Ways to Price out Pomegranate Production in Florida

Cercospora symptoms on a Florida-grown pomegranate

Cercospora is one of several diseases that can impact pomegranates grown in Florida.
Photo by Rupert Anand Yumlembam

While the pomegranate industry is in its fledgling stages in Florida, researchers and growers are focusing on finding the right varieties and production practices to create a viable alternative crop in. According to the Florida Pomegranate Association, there was about 150 acres of the crop planted as of 2017.

Due to the interest among growers, researchers at the UF/IFAS Gulf Coast Research and Education Center published a paper on pomegranate establishment and production practices costs. The study looked at establishment, irrigation, pruning, fertilization, and pest management. It did not investigate harvest and postharvest expenses.


The cost data were collected through personal interviews with six pomegranate growers in fall 2014. The interviewed growers plant pomegranate for commercial opportunities. Because Florida pomegranate production is still in its infancy and production practices vary significantly across growers, the costs described in this study are incomplete and provide only a reference for cost items discussed. The total establishment cost of a pomegranate orchard is approximately $4,000 per acre. The total cultural cost (includes fertilization, weed management, and pruning) of a pomegranate orchard is roughly $1,030 per acre.

Growers planted the container-grown transplants on a 12-feet by 18-feet spacing, with 202 trees per acre. A wider spacing of 18-feet by 18-feet is used in Georgia and California. Single-trunk trees require less space than bushes, which have broader canopies. Pomegranate cuttings are generally propagated in 1-gallon or 3-gallon pots in nurseries. 1-gallon potted plants are less than one year old and cost $8 to $12 in 2014, while 3-gallon potted plants are taller and older and cost $20 to $25, depending on the varieties. The planting labor cost is estimated at $2 per tree. After the plants are set in the field, pine bark mulch is applied to aid in plant establishment.

Mulch moderates soil temperature, aids in weed control, and adds organic matter to the soil. A pine bark strip about 4 feet wide extending down the row provides a good substrate for surface feeder roots. The mulch cost is estimated at $2 per tree.

Finding varieties that grow, flower, and yield is still a challenge. UF/IFAS is collaborating with local pomegranate growers in experimental trials to identify optimal cultivars suited for Florida. The preliminary results show there are some yield merits in the ‘Girkanets,’ ‘Kazake,’ ‘Wonderful,’ ‘Al-sirin-nar,’ and ‘Medovyi Vahsha’ varieties.

Irrigation is installed before planting. Growers most commonly use drip emitters or microjet sprinklers. Drip emitters are low-volume and provide good root coverage for young trees. However, when trees mature, more coverage will be required. This can be achieved with adding more emitters or microjets.

Microjets are higher volume and could provide cold protection. The establishment cost of an irrigation system includes the materials cost ($800 per acre) for microsprinklers and installation labor cost ($400 per acre).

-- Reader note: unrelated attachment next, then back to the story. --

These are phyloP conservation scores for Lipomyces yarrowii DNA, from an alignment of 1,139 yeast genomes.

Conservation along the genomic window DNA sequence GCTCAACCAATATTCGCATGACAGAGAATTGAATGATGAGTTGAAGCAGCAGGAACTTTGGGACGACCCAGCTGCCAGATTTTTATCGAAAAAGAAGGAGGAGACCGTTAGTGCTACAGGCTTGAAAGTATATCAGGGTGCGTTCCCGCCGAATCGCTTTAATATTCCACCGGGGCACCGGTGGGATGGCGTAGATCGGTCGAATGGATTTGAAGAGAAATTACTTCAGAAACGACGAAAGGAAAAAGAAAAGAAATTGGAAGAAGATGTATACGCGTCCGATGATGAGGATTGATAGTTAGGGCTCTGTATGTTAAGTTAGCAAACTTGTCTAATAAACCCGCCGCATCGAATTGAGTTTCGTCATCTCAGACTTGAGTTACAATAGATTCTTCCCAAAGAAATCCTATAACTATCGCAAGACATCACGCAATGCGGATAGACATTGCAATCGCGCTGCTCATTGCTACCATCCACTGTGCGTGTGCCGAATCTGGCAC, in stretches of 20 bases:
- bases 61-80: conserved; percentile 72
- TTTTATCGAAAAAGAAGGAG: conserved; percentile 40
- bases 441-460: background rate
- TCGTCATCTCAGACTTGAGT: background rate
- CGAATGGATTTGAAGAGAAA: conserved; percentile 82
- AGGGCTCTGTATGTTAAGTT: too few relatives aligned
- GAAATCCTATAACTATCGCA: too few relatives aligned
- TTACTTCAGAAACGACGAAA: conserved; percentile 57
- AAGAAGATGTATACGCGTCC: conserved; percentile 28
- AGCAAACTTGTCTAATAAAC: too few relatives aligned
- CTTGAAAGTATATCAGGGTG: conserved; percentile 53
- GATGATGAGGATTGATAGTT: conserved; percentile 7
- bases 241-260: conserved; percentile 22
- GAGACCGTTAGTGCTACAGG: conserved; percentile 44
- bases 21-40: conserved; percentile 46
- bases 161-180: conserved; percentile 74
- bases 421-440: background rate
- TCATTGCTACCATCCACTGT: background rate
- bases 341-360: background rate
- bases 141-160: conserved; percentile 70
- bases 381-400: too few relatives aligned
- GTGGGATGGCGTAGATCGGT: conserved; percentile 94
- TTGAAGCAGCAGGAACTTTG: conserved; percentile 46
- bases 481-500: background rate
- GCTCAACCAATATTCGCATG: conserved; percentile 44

During the dry season, for trees planted in central ridge sandy soil, growers irrigate only once per week for 15 to 20 minutes for trees less than one year old, and twice per week for about 60 minutes each time for trees more than two years old. In areas with clay soil, growers often do not need to irrigate their trees. Over-irrigation can cause fruit split. The optimal irrigation practices for pomegranate trees require further research.

Pomegranate trees do not require extensive pruning in the early years. In the first year, growers remove suckers originating from below the ground. After the first year, single-trunk trees need more pruning than bushes. The growers interviewed suggest removing small tree branches if they are dead, damaged, or criss-crossed.

Mature trees and bushes are pruned on a regular basis, with heavier pruning in spring and winter than in summer. It is estimated that it takes 11 hours to prune one acre of trees/bushes in summer, compared to 32 hours in spring and 48 hours in winter.

Young trees are fertilized every one to two months, and the amount of fertilizer applied increases each year. Trees more than three years old receive three to four nutritional sprays during the year. One practice adopted by a grower is to apply 82 pounds per acre nitrogen fertilizer, 224 pounds per acre 10-10-10 (nitrogen-phosphorous-potassium) fertilizer, and 300 pounds per acre 8-6-8 fertilizer. Besides fertilizers, foliar micronutrients are also applied as a supplement.

Weeds, Bugs, and Diseases
Pomegranate growers use a system of weed-free strips under the trees. Generally, a strip of 4 to 5 feet wide is maintained weed free. The weed-free zone is sprayed 2 to 3 times each year, which could occur in March, June, and October.

Aphids have been identified as one of the primary pests in pomegranate trees/bushes. Pesticide application frequency depends on current and expected pest pressure and the life cycle of pests. Disease control is important in Florida due to its subtropical climate. Growers have to apply fungicides routinely, in contrast to the occasional application of insecticides. Some diseases found include but are not limited to Cercospora, Botryosphaeria, Anthracnose, and Alternaria leaf blight. Fungicide-resistant diseases are a growing concern for growers.

Read the full report in detail at http://edis.ifas.ufl.edu/fe1024.